As a security concept I was convinced the idea had merit - when I first wrote about it 2 years ago. So I wasn't keen to see another new video about the same topic. But I'm glad I did - because it's an artform. to watch video

Samsung enters fast erase SSD market

Editor:- January 5, 2012 - Samsung has entered the fast purge SSD market - which currently numbers about 25 companies.

The company says that models of its PM810 2.5" SATA SSD family with its Crypto Erase technology deletes targeted data in a couple of seconds regardless of the overall volume of data or the capacity of the SSD. These models have been validated for compliance to NIST FIPS 140-2

a new way to kill flash SSD data

Editor:- March 15, 2011 - Pangaea Media has recently entered the SSD backup market with a removable 2.5" SSD which integrates backup, encryption and a completely new (to me) patented fast purge technology.

SSD Bookmarks - from Foremay's CTO and co-founder

Editor:- March 1, 2011 - today published SSD Bookmarks - suggested by Jack H Winters, CTO, Foremay .

Jack H Winters' suggestions are focused on the topic of managing data security in flash SSDs (both in working and not working devices). These links take you on a tour of the published state of the art in fast / secure SSD data erase and the related issue of SSD encryption.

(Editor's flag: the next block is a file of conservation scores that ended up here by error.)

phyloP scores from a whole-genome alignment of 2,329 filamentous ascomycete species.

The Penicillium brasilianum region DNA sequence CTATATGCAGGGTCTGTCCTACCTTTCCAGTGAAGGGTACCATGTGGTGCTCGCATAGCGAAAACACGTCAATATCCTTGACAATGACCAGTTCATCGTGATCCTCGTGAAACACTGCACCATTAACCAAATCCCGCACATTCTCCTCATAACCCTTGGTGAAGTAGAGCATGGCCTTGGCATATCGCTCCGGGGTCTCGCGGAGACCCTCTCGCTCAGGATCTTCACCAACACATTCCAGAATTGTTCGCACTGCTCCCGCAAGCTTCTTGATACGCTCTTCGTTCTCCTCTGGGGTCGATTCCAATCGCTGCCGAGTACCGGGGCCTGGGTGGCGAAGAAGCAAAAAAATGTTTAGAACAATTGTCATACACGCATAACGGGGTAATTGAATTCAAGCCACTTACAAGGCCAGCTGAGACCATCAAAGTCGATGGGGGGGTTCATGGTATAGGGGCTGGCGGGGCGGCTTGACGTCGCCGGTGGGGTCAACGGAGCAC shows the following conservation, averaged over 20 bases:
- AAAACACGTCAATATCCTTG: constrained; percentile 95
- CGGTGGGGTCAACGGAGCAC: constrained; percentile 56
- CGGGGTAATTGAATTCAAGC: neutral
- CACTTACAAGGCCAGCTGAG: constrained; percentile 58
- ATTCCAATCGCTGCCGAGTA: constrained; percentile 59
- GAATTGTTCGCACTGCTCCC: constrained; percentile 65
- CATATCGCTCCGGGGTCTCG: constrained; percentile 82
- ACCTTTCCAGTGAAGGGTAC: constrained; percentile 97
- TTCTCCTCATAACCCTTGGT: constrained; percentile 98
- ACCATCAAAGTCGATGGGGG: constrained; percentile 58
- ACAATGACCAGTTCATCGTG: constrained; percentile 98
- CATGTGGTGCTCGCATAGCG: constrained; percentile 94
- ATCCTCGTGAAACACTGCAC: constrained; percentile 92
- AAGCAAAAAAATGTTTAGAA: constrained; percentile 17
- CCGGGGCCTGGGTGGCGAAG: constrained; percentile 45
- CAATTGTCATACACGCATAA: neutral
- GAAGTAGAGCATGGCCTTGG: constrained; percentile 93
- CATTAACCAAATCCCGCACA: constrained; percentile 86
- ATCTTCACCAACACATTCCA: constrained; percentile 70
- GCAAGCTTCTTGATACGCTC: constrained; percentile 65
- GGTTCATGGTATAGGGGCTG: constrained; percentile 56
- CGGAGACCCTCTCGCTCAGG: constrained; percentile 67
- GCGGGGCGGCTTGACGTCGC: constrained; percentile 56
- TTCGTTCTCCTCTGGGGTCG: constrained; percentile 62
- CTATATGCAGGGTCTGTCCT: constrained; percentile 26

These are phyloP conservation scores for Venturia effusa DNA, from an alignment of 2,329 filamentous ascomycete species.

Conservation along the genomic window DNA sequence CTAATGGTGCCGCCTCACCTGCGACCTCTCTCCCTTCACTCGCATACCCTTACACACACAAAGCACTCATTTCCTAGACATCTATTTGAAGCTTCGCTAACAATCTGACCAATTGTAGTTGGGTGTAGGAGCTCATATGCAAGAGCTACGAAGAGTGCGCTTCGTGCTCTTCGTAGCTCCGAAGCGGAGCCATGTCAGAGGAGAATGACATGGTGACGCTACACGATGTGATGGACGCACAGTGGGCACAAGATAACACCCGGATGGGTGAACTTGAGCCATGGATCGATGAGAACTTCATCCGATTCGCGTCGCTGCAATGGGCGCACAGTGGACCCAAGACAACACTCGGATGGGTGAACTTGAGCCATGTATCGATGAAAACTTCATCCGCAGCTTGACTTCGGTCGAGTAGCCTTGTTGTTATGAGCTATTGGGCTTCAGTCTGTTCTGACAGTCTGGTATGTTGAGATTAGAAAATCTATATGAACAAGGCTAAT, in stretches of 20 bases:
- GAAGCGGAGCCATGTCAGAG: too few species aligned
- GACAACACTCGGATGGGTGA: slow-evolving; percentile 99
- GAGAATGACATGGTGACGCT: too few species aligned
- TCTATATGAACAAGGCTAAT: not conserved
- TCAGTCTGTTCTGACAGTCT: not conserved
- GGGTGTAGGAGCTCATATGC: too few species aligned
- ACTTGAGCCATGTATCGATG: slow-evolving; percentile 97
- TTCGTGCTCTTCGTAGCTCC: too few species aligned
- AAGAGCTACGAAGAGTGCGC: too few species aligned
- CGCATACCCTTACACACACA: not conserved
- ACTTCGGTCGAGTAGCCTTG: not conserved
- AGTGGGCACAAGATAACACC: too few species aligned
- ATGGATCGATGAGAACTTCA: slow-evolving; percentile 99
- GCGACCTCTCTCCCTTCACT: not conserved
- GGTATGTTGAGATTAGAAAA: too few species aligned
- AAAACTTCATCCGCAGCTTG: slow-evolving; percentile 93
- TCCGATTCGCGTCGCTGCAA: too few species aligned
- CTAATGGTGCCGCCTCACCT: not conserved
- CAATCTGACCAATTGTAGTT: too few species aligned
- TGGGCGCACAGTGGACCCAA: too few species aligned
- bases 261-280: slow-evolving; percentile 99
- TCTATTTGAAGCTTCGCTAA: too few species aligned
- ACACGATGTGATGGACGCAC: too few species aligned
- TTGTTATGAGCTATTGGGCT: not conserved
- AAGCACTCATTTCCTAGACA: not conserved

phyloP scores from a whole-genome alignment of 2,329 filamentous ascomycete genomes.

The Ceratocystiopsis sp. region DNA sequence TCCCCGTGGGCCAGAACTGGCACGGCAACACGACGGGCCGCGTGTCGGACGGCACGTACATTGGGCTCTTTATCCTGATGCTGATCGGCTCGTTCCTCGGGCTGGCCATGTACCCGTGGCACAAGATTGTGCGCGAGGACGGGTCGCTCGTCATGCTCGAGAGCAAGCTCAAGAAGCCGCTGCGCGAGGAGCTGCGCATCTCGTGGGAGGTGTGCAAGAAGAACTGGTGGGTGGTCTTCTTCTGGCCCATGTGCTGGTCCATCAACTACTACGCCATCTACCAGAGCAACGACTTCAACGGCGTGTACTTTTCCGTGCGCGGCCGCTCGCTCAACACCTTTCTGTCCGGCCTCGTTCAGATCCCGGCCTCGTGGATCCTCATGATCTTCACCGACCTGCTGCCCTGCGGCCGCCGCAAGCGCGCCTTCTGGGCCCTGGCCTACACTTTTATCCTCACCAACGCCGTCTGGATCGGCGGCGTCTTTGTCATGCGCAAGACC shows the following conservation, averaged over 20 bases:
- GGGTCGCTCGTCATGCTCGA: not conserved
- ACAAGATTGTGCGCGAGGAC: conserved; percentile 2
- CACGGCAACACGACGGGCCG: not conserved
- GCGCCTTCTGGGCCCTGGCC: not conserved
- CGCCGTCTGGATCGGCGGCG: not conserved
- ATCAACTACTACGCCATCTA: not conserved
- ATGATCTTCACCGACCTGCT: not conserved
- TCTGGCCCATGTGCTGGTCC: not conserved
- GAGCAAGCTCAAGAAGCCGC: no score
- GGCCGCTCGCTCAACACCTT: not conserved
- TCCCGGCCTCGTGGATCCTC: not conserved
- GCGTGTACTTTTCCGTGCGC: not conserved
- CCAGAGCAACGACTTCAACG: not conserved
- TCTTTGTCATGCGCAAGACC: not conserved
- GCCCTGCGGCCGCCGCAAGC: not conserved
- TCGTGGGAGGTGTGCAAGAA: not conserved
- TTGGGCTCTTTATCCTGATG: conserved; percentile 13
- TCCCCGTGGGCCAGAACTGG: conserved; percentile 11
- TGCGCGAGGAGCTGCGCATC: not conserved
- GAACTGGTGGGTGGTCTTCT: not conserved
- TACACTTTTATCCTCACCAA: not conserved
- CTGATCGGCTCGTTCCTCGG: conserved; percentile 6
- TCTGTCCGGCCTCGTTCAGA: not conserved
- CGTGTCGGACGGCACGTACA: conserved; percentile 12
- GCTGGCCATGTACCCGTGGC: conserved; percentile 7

RunCore launches world's 1st CF card SSD with fast purge

Editor:- November 9, 2010 - RunCore has launched the world's first CF card compatible SSDs with fast (typically 30 seconds) on-board sanitization functions.

The fast erase - which is designed to protect confidential data leaks and thwart any attempts at data recovery - is achieved by pressing a button or activating erase pins while the device is powered. It can be once again used by formatting after the data destruction process.

Editor's comments:- due to the popularity of the CF form factor in consumer products many equipment designers have adopted it as a convenient way of incorporating solid state storage into products in the industrial, medical and prosumer markets. Without an on-board fast purge feature - achieving effective disk sanitization as a software process in an SSD can take upto 24 hours (depending on disk capacity). RunCore's industrial CF cards are true SSDs with wear-leveling, vibration tolerance and low power consumption.